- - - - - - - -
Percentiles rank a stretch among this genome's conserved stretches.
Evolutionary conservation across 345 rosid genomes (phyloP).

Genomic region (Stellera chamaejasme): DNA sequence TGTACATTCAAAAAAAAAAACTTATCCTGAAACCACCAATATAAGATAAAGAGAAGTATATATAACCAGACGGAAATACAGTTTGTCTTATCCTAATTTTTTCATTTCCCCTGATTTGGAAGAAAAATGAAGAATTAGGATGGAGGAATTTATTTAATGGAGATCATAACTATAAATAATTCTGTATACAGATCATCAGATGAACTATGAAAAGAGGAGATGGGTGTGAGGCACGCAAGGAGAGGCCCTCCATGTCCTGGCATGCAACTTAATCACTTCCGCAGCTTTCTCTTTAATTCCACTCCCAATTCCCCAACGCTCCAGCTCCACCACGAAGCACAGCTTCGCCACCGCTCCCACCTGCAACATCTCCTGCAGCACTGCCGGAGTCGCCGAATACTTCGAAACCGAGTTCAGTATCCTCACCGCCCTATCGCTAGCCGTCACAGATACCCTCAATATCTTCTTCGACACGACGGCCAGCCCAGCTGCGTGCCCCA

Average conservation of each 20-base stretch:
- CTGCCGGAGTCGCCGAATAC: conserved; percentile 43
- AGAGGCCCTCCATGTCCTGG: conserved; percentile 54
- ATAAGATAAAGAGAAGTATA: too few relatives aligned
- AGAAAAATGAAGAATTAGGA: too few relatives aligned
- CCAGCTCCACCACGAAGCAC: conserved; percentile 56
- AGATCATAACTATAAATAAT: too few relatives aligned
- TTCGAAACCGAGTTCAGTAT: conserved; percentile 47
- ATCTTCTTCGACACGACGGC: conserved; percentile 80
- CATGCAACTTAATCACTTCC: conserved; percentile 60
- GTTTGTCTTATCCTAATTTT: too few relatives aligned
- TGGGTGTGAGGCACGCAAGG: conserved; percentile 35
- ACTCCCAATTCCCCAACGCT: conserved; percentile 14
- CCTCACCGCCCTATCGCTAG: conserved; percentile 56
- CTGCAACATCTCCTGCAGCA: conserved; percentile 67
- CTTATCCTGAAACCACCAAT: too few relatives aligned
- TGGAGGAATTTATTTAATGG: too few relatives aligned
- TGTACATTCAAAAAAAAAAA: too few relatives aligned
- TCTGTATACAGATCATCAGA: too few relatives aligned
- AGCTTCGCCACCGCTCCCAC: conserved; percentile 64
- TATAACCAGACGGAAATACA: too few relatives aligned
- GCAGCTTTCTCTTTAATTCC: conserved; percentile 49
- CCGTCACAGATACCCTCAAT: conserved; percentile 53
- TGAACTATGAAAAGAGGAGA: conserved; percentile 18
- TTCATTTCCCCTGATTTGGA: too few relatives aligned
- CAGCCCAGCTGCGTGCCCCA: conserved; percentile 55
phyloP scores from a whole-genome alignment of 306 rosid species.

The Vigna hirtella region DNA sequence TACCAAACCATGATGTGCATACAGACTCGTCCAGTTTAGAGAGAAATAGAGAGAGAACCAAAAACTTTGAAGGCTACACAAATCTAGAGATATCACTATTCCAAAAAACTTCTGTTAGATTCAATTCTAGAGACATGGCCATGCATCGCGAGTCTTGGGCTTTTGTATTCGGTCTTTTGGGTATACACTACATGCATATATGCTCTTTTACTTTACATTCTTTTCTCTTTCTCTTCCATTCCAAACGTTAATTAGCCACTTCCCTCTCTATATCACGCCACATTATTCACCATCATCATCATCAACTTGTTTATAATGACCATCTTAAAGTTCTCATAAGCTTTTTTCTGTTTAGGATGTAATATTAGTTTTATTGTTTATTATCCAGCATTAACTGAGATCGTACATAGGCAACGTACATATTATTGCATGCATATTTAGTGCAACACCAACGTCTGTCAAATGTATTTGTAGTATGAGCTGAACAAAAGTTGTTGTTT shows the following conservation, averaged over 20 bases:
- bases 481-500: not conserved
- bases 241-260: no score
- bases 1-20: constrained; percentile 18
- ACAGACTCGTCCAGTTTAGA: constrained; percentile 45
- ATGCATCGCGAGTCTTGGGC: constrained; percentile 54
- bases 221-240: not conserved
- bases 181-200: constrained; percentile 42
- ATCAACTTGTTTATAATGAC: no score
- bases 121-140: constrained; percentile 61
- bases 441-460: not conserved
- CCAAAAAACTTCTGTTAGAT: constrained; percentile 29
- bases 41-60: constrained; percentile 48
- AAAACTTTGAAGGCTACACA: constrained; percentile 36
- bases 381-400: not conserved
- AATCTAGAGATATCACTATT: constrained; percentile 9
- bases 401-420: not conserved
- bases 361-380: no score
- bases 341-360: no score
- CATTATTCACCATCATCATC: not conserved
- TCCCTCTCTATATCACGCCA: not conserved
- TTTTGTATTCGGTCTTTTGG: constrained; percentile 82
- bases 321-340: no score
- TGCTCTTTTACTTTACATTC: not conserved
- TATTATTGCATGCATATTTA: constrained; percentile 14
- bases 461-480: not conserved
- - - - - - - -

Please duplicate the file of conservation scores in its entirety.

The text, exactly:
Percentiles rank a stretch among this genome's conserved stretches.
Evolutionary conservation across 345 rosid genomes (phyloP).

Genomic region (Stellera chamaejasme): DNA sequence TGTACATTCAAAAAAAAAAACTTATCCTGAAACCACCAATATAAGATAAAGAGAAGTATATATAACCAGACGGAAATACAGTTTGTCTTATCCTAATTTTTTCATTTCCCCTGATTTGGAAGAAAAATGAAGAATTAGGATGGAGGAATTTATTTAATGGAGATCATAACTATAAATAATTCTGTATACAGATCATCAGATGAACTATGAAAAGAGGAGATGGGTGTGAGGCACGCAAGGAGAGGCCCTCCATGTCCTGGCATGCAACTTAATCACTTCCGCAGCTTTCTCTTTAATTCCACTCCCAATTCCCCAACGCTCCAGCTCCACCACGAAGCACAGCTTCGCCACCGCTCCCACCTGCAACATCTCCTGCAGCACTGCCGGAGTCGCCGAATACTTCGAAACCGAGTTCAGTATCCTCACCGCCCTATCGCTAGCCGTCACAGATACCCTCAATATCTTCTTCGACACGACGGCCAGCCCAGCTGCGTGCCCCA

Average conservation of each 20-base stretch:
- CTGCCGGAGTCGCCGAATAC: conserved; percentile 43
- AGAGGCCCTCCATGTCCTGG: conserved; percentile 54
- ATAAGATAAAGAGAAGTATA: too few relatives aligned
- AGAAAAATGAAGAATTAGGA: too few relatives aligned
- CCAGCTCCACCACGAAGCAC: conserved; percentile 56
- AGATCATAACTATAAATAAT: too few relatives aligned
- TTCGAAACCGAGTTCAGTAT: conserved; percentile 47
- ATCTTCTTCGACACGACGGC: conserved; percentile 80
- CATGCAACTTAATCACTTCC: conserved; percentile 60
- GTTTGTCTTATCCTAATTTT: too few relatives aligned
- TGGGTGTGAGGCACGCAAGG: conserved; percentile 35
- ACTCCCAATTCCCCAACGCT: conserved; percentile 14
- CCTCACCGCCCTATCGCTAG: conserved; percentile 56
- CTGCAACATCTCCTGCAGCA: conserved; percentile 67
- CTTATCCTGAAACCACCAAT: too few relatives aligned
- TGGAGGAATTTATTTAATGG: too few relatives aligned
- TGTACATTCAAAAAAAAAAA: too few relatives aligned
- TCTGTATACAGATCATCAGA: too few relatives aligned
- AGCTTCGCCACCGCTCCCAC: conserved; percentile 64
- TATAACCAGACGGAAATACA: too few relatives aligned
- GCAGCTTTCTCTTTAATTCC: conserved; percentile 49
- CCGTCACAGATACCCTCAAT: conserved; percentile 53
- TGAACTATGAAAAGAGGAGA: conserved; percentile 18
- TTCATTTCCCCTGATTTGGA: too few relatives aligned
- CAGCCCAGCTGCGTGCCCCA: conserved; percentile 55
phyloP scores from a whole-genome alignment of 306 rosid species.

The Vigna hirtella region DNA sequence TACCAAACCATGATGTGCATACAGACTCGTCCAGTTTAGAGAGAAATAGAGAGAGAACCAAAAACTTTGAAGGCTACACAAATCTAGAGATATCACTATTCCAAAAAACTTCTGTTAGATTCAATTCTAGAGACATGGCCATGCATCGCGAGTCTTGGGCTTTTGTATTCGGTCTTTTGGGTATACACTACATGCATATATGCTCTTTTACTTTACATTCTTTTCTCTTTCTCTTCCATTCCAAACGTTAATTAGCCACTTCCCTCTCTATATCACGCCACATTATTCACCATCATCATCATCAACTTGTTTATAATGACCATCTTAAAGTTCTCATAAGCTTTTTTCTGTTTAGGATGTAATATTAGTTTTATTGTTTATTATCCAGCATTAACTGAGATCGTACATAGGCAACGTACATATTATTGCATGCATATTTAGTGCAACACCAACGTCTGTCAAATGTATTTGTAGTATGAGCTGAACAAAAGTTGTTGTTT shows the following conservation, averaged over 20 bases:
- bases 481-500: not conserved
- bases 241-260: no score
- bases 1-20: constrained; percentile 18
- ACAGACTCGTCCAGTTTAGA: constrained; percentile 45
- ATGCATCGCGAGTCTTGGGC: constrained; percentile 54
- bases 221-240: not conserved
- bases 181-200: constrained; percentile 42
- ATCAACTTGTTTATAATGAC: no score
- bases 121-140: constrained; percentile 61
- bases 441-460: not conserved
- CCAAAAAACTTCTGTTAGAT: constrained; percentile 29
- bases 41-60: constrained; percentile 48
- AAAACTTTGAAGGCTACACA: constrained; percentile 36
- bases 381-400: not conserved
- AATCTAGAGATATCACTATT: constrained; percentile 9
- bases 401-420: not conserved
- bases 361-380: no score
- bases 341-360: no score
- CATTATTCACCATCATCATC: not conserved
- TCCCTCTCTATATCACGCCA: not conserved
- TTTTGTATTCGGTCTTTTGG: constrained; percentile 82
- bases 321-340: no score
- TGCTCTTTTACTTTACATTC: not conserved
- TATTATTGCATGCATATTTA: constrained; percentile 14
- bases 461-480: not conserved